This 1978 Ford Mustang II SEMA Restomod Costs More Than A New GT500

It's got a tube frame, a 5.0-liter Coyote V8, and a $125,000 price tag.

By Christopher Smith |

The car world in general loves to dish hate on the 1974-1978 Ford Mustang II. At this point it’s more trendy than anything, so we’ll not rehash those familiar claims or tired cliches. We will, however, remind everyone that the second-generation Mustang II is one of the best-selling generations of them all. Taken in context, it was the exact car people wanted at the time. And it kept the Mustang alive until bigger power returned.

So when we see a nice Mustang II, it grabs our attention. That’s especially true when it’s a wild restomod wearing a shade of Grabber Blue with a deliciously mean stance. That’s exactly what we have here, currently offered for sale by Velocity Motorcars through duPont Registry. But consider yourself warned. This could be the most expensive Mustang II of all time.

Specifically, it’s a 1978 Ford Mustang II but if we’re honest, there isn’t much left from 1978. It does have a VIN tag, but underneath the customized body is a tube frame with independent suspension and a wider track. It creates enough room for 325-series tires at the back, with 275-series rubber at the front. 18-inch wheels surround massive disc brakes at all four corners, and the car reportedly has a near 50/50 weight distribution.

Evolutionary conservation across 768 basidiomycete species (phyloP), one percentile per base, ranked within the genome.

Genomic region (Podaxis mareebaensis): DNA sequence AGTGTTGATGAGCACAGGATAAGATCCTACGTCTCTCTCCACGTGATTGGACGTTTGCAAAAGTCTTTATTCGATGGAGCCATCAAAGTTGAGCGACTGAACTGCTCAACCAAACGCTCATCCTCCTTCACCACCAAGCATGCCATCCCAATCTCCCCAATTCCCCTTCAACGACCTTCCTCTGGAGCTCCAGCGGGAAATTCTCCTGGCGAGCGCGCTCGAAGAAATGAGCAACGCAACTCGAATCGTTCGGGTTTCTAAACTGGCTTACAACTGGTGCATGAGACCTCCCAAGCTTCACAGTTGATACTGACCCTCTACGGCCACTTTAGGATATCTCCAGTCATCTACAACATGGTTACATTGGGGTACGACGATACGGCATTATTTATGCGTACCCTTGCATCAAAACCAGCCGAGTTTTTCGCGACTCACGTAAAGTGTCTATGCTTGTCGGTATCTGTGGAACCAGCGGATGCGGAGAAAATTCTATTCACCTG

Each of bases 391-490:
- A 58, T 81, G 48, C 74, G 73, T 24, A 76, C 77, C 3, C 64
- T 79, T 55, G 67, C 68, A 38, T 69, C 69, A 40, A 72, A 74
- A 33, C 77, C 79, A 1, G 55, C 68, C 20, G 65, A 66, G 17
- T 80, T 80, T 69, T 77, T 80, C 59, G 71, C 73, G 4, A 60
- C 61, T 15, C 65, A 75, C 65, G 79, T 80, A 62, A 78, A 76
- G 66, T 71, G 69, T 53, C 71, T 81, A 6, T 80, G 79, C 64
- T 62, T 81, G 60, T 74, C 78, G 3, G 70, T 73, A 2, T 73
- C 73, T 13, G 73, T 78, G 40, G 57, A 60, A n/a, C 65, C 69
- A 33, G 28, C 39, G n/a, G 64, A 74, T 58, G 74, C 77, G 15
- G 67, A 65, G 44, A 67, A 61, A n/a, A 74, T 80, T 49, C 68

Of course, the Mustang II never really had a problem with handling. The compact Ford was surprisingly nimble, but it lacked power thanks to its emissions-choked V8. This particular example doesn’t suffer that problem, as there’s a second-generation 5.0-liter Coyote V8 behind the Mustang II’s iconic face. It’s further modified with a Borla Eight Stack throttle body kit as well as a custom exhaust (obviously), and the engine connects to a Tremec six-speed manual transmission. A horsepower rating isn’t mentioned, but it’s safe to assume output is well beyond the 134 ponies that came stock in a V8-powered 1978 Mustang.

The bodywork is also custom, and looking inside you’ll find seating for just two people. The interior is no-nonsense, save for an Alpine double din stereo holding center stage in the dash. The tall center tunnel is still a Mustang II characteristic, as are the door panels. The dash, however, is more reminiscent of what you’d find in a 1994-2004 Mustang.

This car has visited SEMA three times, with the most recent being last year. Prior to that, this special Mustang II actually looked quite a bit different and carried a V10 under the hood. The latest version looks to be a proper all-around performance monster, and with the rarity of second-generation ‘Stangs in the Mustang world, it offers some refreshing distinctiveness in a sea of Shelbys, fox bodies, and S197s. Perusing the 100 images at duPont Registry, it looks like a very impressive build that even Mustang II naysayers would have a hard time dismissing.

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